If you’re the type to love trying out new things or experience new stuff , you’ll probably find soft ice cream with soy sauce flavor interesting. Many of my friends frown when they first heard about it, but after tasting it, they’ll all say that the taste isn’t so bad after all! Rather than a pure soy sauce taste, it’s more like a caramelized version of soy sauce that you can find in dango – Japanese sweet mochi dumplings. There’s only one place in Koedo that sells this, and you can find it opposite to the aforementioned Starbucks, next to a shop that sells soy sauce and miso paste.
Last but not least, an Edo-atmosphere experience is not all Koedo can offer, its craft beer COEDO is also famous, with many awards all over the world and high international reputation. The beer has a fresh taste with distinctive bitterness, and they even have a beer brewed with roasted sweet potatoes from the area. Bottles of COEDO beer can be found on the streets of Koedo, so don’t forget to try and take a sip!
Other nearby attractions
Not very far from the main road of Kurazukuri Zone, you can have a tour around the Matsumoto Craft Soy Sauce Factory. The place has a history of over 250 years. The wooden barrels displayed are used to make soy sauce and have been used and preserved for more than 180 years. It usually takes about 2 years to ferment the soy sauce here, hence providing a deep, rich taste that would certainly differ from your ordinary mass-produced soy sauce. There are also many other products from soy beans such as miso paste (to make miso soup), soy-sauce-marinated pickles, salad dressings, and other sauces for Japanese cuisine. The factory tour starts at 13:00 every day and usually lasts for 20 minutes, you can come 10 minutes before the tour to join without reservation.
On the way from Hon-Kawagoe Station to Koedo, you can stop by Koedo Kurari for a sake-tasting experience. Koedo Kurari is a souvenir shop and restaurant remodeled from a 140-year-old sake brewery, where you can try 40 different kinds of sake from 35 breweries of Saitama Prefecture. There are also snacks to eat with sake, and the place provides quite detailed English instructions.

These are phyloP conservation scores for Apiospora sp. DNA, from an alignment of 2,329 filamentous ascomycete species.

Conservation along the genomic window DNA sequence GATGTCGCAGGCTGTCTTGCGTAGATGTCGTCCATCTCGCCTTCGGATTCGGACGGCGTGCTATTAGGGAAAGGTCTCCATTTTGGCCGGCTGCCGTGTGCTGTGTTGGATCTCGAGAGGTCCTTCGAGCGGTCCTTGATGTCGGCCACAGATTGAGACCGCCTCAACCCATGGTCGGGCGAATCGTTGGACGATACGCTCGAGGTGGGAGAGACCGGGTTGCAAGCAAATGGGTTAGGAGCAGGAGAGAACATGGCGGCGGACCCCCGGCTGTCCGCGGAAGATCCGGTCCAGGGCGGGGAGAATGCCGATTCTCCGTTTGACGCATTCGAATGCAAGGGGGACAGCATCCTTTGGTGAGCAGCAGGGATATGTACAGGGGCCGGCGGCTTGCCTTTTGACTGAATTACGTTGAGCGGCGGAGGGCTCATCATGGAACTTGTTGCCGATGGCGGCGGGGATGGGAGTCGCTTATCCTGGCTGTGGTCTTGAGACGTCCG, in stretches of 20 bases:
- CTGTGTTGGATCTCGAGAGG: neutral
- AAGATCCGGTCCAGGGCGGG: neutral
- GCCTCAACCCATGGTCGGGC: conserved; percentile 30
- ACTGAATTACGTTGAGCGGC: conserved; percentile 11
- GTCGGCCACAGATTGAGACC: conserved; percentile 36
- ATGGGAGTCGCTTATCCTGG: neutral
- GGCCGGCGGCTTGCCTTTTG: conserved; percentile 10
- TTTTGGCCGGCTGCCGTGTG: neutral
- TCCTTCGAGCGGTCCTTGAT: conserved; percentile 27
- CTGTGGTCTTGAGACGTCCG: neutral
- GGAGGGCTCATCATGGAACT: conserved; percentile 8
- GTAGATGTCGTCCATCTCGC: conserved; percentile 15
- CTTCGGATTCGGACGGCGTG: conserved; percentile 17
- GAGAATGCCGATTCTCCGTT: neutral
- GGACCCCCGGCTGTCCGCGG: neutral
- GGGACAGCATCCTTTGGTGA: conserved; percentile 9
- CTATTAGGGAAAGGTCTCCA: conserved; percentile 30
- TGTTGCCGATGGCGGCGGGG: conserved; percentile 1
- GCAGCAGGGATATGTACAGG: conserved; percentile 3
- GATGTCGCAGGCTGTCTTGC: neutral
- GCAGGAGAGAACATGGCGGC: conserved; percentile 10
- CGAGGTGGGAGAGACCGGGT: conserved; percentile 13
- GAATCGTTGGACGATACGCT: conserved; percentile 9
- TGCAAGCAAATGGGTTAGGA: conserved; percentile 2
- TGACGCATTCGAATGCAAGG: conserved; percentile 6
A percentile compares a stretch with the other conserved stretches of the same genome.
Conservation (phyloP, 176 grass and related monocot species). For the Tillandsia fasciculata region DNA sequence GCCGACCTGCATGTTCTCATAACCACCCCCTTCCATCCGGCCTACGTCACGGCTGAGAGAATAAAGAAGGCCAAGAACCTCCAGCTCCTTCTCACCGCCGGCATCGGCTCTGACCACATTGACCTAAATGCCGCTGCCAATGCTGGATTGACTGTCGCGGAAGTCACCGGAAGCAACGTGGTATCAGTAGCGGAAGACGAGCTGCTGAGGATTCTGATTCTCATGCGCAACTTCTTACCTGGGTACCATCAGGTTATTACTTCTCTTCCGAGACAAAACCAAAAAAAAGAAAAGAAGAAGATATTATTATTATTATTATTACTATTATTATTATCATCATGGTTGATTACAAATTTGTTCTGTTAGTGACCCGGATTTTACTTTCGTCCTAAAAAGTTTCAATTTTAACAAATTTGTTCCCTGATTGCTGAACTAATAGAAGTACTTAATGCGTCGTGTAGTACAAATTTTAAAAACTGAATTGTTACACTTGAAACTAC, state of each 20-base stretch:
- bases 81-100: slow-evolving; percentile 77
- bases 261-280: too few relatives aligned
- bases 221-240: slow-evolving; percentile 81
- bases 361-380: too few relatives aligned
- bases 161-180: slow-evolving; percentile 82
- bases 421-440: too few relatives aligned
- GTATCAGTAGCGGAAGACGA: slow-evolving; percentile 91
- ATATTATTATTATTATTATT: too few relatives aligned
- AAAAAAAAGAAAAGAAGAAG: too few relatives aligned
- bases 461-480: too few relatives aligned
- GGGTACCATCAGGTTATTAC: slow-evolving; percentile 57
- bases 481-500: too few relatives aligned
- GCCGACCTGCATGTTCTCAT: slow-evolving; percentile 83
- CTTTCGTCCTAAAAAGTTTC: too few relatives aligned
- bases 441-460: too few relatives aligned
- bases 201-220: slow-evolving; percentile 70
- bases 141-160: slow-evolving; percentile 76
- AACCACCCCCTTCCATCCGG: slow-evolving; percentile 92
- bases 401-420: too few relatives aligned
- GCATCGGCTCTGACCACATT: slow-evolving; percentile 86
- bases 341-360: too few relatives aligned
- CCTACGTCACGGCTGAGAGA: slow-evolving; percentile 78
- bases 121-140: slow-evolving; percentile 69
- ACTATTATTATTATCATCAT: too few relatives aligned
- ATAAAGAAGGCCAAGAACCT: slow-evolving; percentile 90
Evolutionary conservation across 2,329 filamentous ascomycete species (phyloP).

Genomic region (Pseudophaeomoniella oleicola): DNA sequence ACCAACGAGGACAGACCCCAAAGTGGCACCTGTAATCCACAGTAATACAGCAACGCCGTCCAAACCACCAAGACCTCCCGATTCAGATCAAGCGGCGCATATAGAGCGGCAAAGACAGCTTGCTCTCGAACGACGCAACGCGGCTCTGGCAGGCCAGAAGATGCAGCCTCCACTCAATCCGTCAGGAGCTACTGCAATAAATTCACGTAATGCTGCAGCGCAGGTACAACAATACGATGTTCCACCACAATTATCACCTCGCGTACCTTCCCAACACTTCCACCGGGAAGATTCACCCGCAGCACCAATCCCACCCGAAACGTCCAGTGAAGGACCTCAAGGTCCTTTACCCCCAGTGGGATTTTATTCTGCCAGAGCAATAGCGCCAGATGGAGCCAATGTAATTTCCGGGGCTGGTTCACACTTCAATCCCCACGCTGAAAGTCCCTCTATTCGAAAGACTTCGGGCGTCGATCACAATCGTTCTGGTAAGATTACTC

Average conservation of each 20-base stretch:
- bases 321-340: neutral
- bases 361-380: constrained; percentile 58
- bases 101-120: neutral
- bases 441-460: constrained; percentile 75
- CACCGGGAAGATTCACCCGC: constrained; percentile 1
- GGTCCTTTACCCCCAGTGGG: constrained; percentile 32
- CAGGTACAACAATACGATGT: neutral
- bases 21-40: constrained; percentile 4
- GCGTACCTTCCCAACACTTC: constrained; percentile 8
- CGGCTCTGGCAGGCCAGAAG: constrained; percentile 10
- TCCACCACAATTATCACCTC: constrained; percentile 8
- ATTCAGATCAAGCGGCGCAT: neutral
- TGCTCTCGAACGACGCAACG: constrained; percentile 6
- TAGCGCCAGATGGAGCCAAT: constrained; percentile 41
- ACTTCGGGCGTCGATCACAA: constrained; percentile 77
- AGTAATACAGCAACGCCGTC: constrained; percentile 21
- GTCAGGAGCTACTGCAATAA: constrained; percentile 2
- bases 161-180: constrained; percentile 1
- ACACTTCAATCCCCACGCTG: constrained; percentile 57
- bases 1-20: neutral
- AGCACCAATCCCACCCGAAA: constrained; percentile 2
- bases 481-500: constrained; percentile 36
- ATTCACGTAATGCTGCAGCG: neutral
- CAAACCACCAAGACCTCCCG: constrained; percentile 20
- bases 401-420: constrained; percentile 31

Last but not least, if you’re hoping to find your other-half, try your luck at the nearby match-making Hikawa Shrine. 10 minutes by bus from Koedo, Hikawa Shrine is well-known for its blessing for relationships and marriage. If you visit the shrine in summer, you might get to see the wind-chime festival here, where 888 wind chimes are hung around the shrine and welcome you with the refreshing sound of the winds.
How to get to Koedo?
If you prefer trains then the Tobu Tojo Line or JR Kawagoe Line can take you there, or if you are from the airport you can take the bus which will stop at Kawagoe Station, all you need to do then is to take bus no.1 (or 2, 3, 4) and get off at Ichiban-machi bus stop.
If you take the Seibu Shinjuku Line, you can stop at Hon-Kawagoe Station and take bus no.1 (or 2, 3, 4) and again, get off at Ichiban-machi bus stop.
At both Kawagoe Station and Hon-Kawagoe Station, you can find the Information Desk to ask for directions, recommendation and many more in English. They also have a tourist map in English that can guide you through the area if you don’t have internet access.
As you can see, there are many things you can do around Koedo. You can save money and time instead of going to Kyoto for an Edo-period experience. Also, if you are into golf, the golf competitions of Tokyo Olympics 2020 will be held at Kasumigaseki Country Club in Kawagoe City, so you can always stop by Koedo for a peaceful trip while waiting for the big game.
For more information about Koedo, check out the official website: https://www.koedo.or.jp/foreign/english/